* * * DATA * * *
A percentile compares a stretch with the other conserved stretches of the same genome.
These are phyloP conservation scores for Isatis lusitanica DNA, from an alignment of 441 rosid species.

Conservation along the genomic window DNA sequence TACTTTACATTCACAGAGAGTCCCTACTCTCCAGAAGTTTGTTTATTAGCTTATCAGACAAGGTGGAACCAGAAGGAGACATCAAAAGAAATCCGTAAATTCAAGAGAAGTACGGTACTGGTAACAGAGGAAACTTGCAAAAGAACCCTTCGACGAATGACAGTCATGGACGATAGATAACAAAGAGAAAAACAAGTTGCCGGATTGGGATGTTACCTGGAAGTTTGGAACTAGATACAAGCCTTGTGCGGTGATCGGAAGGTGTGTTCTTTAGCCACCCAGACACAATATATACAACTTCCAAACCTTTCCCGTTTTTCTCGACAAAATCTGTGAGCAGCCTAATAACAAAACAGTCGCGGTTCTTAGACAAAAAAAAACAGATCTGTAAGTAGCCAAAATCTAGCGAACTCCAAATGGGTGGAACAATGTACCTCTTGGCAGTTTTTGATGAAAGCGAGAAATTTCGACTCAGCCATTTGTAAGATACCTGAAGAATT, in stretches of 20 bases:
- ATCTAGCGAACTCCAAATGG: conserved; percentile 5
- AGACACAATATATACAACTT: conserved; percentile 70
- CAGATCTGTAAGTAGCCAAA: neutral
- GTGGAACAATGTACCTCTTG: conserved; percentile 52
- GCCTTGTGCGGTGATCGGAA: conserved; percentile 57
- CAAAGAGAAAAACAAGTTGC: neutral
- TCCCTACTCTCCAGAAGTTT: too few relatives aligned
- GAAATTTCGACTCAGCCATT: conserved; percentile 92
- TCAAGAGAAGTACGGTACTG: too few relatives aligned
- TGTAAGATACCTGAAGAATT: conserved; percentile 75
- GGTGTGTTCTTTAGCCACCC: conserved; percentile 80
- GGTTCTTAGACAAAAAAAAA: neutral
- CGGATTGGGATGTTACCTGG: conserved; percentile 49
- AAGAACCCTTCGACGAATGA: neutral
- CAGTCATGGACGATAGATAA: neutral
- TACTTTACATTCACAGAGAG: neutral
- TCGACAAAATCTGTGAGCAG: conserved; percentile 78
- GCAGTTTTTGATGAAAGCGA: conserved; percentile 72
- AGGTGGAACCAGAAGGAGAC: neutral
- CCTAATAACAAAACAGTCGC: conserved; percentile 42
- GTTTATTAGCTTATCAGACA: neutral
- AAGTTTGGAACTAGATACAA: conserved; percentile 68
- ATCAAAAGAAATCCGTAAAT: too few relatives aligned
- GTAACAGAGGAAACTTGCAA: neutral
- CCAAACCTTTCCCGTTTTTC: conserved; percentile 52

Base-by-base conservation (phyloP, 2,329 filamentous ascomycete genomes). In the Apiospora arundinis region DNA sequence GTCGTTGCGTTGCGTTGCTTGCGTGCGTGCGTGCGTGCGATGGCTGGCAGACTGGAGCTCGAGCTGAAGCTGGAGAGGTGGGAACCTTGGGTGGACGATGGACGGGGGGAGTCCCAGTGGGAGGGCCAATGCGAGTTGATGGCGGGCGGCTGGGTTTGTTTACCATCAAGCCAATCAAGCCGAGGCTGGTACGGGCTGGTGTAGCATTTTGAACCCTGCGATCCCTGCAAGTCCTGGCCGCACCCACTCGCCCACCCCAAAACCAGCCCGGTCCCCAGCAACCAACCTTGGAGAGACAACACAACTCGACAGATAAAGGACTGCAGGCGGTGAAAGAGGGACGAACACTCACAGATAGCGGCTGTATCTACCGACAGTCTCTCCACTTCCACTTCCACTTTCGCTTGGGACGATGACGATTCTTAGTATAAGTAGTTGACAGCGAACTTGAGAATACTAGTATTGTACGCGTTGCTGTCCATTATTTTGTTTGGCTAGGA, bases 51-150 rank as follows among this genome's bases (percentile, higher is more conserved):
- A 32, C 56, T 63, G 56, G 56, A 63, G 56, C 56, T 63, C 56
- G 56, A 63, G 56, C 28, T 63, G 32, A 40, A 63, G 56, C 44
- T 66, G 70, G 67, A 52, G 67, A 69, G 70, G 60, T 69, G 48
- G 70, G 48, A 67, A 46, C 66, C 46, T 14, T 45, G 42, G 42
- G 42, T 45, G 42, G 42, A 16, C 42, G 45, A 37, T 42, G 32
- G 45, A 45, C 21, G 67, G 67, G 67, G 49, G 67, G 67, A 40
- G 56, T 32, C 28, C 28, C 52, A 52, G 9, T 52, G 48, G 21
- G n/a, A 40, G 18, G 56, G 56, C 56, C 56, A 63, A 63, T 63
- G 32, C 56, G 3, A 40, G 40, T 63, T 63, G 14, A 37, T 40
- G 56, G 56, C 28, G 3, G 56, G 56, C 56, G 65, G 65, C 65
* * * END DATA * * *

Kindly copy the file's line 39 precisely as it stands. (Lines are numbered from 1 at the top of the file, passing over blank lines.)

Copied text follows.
- G 56, G 56, C 28, G 3, G 56, G 56, C 56, G 65, G 65, C 65